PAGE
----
Is Food Really the Best Medicine?


I typically cite food as the best medicine. ¬†To keep the regulators happy, I will define “medicine” herein as “stuff that makes people healthy so they feel better.” I don’t want to be accused of trying to diagnose, prevent, treat, or cure diseases that are tied to legal definitions I know little about. But getting back to my point, food, specifically, naturally grown food that has not been exposed to synthetic chemicals can perform many functions that make people feel better.

Now why is naturally grown food important?  Well, you see, synthetic chemicals disrupt the structure and function of those natural microbiomes that support good health by cycling nutrients, detoxifying waste, and adapting to changes in our environment. When these chemicals are applied to our food, they remove these critical functions from our food.

 Today it is difficult to access whole, unadulterated foods in the United States. Regulations and policies claiming to protect us interact with industrial forces to produce food using methods that help the food look good, but fail to preserve the nutrients and functions contained in food that is natural and locally grown.  For this reason, it can be challenging to find foods that are good medicine. In fact, much of our processed and industrialized food has been linked to disease.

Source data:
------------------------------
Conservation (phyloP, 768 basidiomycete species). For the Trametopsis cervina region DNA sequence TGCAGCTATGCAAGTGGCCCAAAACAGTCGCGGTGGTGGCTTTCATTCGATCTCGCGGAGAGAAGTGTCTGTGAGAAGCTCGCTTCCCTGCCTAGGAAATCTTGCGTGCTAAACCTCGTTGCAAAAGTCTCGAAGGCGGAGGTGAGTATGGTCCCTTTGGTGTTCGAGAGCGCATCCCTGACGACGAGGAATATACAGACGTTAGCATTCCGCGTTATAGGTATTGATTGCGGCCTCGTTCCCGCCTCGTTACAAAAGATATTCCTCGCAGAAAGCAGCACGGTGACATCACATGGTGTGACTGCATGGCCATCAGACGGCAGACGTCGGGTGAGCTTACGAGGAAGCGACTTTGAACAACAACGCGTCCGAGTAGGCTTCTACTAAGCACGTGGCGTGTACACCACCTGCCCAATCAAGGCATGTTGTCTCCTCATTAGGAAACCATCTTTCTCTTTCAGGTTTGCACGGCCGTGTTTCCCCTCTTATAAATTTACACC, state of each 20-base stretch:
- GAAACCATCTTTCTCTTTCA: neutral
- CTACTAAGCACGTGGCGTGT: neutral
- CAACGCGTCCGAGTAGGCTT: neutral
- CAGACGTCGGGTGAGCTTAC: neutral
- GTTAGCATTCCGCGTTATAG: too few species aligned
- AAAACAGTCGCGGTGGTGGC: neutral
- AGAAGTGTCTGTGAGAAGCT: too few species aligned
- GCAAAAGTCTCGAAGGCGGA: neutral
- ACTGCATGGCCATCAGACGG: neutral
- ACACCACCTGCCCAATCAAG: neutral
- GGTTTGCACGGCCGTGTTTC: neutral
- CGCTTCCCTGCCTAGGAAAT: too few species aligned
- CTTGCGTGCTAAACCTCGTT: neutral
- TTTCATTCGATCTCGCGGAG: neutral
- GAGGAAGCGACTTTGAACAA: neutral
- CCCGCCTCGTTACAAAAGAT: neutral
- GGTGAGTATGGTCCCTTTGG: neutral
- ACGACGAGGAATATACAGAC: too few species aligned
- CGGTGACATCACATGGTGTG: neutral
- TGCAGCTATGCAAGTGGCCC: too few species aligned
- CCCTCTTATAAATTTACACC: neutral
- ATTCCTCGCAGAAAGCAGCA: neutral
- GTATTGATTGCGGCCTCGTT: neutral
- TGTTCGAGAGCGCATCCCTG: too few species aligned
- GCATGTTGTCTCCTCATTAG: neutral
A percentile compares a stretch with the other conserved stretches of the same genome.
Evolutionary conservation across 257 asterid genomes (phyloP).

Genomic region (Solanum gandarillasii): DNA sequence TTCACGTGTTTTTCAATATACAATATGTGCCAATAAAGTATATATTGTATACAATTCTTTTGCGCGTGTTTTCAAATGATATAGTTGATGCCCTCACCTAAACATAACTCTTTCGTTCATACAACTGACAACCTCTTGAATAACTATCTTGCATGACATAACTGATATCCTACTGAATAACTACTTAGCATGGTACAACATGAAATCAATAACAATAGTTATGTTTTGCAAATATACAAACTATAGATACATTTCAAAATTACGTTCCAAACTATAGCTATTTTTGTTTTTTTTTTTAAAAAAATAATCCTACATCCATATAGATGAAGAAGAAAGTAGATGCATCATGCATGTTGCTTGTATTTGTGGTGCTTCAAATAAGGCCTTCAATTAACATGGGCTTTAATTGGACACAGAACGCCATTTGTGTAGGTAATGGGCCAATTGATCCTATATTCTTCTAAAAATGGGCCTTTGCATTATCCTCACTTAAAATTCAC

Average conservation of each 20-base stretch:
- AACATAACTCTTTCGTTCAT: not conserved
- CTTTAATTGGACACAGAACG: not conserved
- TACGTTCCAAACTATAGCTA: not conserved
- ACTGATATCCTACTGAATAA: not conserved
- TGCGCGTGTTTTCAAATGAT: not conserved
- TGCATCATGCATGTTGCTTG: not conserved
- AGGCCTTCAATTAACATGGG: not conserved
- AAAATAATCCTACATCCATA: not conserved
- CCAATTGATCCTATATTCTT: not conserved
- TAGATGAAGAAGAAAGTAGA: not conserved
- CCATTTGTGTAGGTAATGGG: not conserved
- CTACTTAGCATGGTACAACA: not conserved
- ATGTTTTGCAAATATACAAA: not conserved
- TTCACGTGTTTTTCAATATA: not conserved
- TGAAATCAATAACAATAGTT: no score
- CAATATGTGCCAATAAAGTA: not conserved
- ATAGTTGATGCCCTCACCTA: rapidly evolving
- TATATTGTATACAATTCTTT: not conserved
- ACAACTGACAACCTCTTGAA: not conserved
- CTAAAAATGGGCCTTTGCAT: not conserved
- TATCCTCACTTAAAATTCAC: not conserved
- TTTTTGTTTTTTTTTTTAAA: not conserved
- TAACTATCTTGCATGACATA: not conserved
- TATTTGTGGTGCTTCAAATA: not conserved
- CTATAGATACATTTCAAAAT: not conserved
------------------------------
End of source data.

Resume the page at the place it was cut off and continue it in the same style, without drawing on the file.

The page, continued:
It is no coincidence that 50% of the adults in the US have been diagnosed with chronic disease, and 33% live with chronic pain.  Recognizing the impact that chemicals in our food are having on our health, and the impact that our health is having on our economy should be sufficient inspiration to restore microbes to our food and health systems today. Our physical health and our economic well being depends on it.


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